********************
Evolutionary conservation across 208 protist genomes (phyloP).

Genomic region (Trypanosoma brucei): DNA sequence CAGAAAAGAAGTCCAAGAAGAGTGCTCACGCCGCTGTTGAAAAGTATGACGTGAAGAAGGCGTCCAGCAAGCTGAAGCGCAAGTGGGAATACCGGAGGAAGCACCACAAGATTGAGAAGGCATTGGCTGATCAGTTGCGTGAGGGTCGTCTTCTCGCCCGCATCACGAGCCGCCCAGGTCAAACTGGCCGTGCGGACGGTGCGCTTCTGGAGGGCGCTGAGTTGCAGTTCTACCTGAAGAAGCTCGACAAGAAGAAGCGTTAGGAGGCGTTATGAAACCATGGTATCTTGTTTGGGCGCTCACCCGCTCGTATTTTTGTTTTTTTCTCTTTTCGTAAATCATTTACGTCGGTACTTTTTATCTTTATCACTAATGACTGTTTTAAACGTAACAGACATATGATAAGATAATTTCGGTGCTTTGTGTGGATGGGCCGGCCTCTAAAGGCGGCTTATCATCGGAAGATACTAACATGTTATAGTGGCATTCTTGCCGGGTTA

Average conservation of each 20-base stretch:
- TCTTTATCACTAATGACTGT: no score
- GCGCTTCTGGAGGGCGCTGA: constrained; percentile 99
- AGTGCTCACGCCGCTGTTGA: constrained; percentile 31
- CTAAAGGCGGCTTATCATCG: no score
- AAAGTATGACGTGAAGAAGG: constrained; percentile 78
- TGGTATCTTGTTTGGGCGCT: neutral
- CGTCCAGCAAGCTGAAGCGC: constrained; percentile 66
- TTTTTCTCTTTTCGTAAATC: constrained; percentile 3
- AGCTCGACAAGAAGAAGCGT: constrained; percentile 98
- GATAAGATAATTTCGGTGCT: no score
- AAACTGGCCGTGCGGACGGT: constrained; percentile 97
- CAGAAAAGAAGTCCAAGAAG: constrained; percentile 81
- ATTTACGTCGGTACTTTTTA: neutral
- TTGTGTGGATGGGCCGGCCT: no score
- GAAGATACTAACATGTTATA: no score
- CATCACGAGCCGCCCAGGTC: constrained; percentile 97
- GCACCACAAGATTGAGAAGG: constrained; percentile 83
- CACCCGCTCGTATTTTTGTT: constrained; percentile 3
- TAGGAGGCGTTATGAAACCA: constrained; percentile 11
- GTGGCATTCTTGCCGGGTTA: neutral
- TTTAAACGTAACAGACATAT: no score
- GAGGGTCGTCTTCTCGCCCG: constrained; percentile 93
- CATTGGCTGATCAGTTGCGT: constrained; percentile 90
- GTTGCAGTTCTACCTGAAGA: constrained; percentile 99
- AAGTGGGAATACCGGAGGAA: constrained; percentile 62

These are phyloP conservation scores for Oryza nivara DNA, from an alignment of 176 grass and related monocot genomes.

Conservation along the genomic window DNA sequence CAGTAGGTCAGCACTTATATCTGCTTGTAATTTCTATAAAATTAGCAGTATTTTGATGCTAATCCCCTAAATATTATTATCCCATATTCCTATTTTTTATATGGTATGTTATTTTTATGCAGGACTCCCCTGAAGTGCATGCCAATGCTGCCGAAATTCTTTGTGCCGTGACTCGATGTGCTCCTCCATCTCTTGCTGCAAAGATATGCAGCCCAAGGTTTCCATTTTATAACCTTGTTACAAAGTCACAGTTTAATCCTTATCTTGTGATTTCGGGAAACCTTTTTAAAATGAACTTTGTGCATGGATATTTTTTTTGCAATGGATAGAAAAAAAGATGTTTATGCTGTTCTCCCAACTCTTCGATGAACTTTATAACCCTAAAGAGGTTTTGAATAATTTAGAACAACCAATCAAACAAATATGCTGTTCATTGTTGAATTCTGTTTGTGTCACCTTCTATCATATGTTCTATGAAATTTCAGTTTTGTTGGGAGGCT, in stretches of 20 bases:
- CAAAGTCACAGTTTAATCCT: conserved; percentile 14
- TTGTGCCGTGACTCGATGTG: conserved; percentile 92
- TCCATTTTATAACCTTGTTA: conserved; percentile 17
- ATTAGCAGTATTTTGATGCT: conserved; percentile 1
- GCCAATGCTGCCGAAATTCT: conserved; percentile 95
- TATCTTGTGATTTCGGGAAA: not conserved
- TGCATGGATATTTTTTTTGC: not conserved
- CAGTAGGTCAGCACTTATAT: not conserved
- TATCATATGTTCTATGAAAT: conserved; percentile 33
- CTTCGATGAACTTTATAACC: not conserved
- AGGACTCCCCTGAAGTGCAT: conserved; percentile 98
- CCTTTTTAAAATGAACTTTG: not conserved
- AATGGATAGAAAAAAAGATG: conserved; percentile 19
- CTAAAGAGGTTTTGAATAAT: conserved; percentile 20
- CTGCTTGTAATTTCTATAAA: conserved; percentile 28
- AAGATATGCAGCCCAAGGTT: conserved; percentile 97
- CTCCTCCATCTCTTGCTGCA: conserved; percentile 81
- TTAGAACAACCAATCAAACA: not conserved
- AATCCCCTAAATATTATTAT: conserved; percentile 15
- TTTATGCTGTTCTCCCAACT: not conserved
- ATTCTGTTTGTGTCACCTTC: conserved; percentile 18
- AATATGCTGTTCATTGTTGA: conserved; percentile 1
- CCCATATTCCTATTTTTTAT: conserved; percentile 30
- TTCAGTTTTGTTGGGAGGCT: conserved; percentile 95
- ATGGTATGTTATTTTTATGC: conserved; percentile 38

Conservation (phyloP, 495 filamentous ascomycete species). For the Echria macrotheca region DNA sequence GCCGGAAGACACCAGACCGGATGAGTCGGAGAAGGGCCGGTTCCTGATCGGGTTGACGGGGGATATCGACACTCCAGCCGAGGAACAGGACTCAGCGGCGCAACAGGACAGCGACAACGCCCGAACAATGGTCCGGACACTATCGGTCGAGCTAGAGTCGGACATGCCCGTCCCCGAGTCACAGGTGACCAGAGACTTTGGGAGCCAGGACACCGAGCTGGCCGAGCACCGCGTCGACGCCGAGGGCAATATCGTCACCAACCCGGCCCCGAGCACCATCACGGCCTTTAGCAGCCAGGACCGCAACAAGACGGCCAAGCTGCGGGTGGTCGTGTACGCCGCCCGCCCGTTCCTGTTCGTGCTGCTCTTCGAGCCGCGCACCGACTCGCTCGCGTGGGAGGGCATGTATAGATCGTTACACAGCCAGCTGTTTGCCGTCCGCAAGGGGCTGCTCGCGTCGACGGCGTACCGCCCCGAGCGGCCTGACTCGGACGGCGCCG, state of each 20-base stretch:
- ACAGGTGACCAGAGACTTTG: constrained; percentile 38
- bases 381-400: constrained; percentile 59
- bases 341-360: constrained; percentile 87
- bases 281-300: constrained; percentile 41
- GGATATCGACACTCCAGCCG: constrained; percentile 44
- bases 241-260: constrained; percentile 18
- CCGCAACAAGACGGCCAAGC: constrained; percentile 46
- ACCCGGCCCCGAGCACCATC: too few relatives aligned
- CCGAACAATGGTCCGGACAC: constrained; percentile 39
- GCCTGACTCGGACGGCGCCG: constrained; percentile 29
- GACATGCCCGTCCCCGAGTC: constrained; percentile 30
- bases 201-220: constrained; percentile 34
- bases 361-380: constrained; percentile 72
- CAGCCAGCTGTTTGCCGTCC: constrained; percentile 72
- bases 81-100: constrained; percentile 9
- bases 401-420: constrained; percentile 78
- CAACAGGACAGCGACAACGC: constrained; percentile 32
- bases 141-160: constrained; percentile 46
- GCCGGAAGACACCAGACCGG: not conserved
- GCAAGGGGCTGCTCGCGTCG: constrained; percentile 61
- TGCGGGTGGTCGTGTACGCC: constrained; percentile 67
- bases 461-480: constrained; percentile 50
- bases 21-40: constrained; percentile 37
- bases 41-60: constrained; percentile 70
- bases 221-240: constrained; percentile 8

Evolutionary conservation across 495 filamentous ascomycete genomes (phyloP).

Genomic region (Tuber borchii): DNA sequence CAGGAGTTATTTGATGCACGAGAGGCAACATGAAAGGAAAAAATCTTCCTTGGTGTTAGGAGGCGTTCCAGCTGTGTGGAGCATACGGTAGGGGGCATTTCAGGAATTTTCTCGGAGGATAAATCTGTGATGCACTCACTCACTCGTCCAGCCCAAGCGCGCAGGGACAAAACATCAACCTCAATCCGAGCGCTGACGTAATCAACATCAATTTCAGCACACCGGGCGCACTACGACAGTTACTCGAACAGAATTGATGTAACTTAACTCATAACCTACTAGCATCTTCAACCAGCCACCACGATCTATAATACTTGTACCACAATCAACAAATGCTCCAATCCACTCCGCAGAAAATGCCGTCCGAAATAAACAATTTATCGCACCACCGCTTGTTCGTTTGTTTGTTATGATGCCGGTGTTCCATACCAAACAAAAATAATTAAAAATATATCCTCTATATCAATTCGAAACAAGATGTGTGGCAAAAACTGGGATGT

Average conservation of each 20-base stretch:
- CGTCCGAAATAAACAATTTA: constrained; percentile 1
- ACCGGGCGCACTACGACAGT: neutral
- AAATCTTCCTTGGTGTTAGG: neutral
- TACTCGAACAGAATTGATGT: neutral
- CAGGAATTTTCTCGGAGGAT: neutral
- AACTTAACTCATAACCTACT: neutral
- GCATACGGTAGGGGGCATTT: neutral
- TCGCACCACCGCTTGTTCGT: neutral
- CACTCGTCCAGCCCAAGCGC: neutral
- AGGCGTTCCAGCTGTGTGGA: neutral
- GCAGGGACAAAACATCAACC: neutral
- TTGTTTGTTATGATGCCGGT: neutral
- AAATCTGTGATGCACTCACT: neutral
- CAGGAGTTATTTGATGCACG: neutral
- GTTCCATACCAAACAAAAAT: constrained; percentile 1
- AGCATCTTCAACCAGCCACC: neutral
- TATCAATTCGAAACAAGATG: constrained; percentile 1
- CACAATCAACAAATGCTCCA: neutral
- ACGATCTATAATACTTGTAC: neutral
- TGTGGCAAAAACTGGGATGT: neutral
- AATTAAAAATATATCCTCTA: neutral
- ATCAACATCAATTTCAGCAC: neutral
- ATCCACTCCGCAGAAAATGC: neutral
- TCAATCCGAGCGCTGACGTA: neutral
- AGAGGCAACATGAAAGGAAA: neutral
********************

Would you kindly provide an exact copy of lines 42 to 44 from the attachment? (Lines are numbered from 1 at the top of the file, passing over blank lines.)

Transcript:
- CCTTTTTAAAATGAACTTTG: not conserved
- AATGGATAGAAAAAAAGATG: conserved; percentile 19
- CTAAAGAGGTTTTGAATAAT: conserved; percentile 20